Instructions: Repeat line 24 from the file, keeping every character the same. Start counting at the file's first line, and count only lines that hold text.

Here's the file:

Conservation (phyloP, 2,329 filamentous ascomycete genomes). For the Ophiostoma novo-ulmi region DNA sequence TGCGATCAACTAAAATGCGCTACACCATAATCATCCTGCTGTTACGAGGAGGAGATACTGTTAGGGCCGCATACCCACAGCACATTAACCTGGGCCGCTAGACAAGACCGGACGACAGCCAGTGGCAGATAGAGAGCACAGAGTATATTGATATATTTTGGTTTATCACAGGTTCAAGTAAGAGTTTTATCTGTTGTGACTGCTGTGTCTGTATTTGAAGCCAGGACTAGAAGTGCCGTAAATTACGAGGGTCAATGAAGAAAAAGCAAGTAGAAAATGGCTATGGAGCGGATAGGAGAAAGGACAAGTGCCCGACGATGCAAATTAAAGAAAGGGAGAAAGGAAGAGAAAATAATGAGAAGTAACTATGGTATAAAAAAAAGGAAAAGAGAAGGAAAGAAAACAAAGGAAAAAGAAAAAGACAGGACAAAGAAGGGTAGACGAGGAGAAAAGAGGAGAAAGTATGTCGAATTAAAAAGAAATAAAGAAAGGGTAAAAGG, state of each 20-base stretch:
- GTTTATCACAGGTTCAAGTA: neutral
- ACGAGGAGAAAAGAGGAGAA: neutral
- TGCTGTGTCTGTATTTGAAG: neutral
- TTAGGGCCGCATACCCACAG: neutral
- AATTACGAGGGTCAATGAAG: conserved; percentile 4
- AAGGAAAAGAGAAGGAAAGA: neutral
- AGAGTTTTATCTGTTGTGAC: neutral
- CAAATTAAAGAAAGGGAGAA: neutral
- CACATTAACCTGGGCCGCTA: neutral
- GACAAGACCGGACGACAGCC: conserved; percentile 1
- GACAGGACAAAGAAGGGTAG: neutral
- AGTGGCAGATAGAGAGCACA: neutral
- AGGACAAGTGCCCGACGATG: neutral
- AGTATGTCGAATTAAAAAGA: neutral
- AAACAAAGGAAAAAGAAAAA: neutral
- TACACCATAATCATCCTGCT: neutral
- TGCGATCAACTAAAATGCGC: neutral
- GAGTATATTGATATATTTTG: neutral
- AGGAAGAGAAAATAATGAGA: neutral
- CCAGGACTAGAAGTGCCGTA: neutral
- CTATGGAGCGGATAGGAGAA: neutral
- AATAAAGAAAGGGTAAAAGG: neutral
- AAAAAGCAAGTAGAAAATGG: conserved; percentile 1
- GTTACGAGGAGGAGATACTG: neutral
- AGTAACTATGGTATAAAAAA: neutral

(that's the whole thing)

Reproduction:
- AAAAAGCAAGTAGAAAATGG: conserved; percentile 1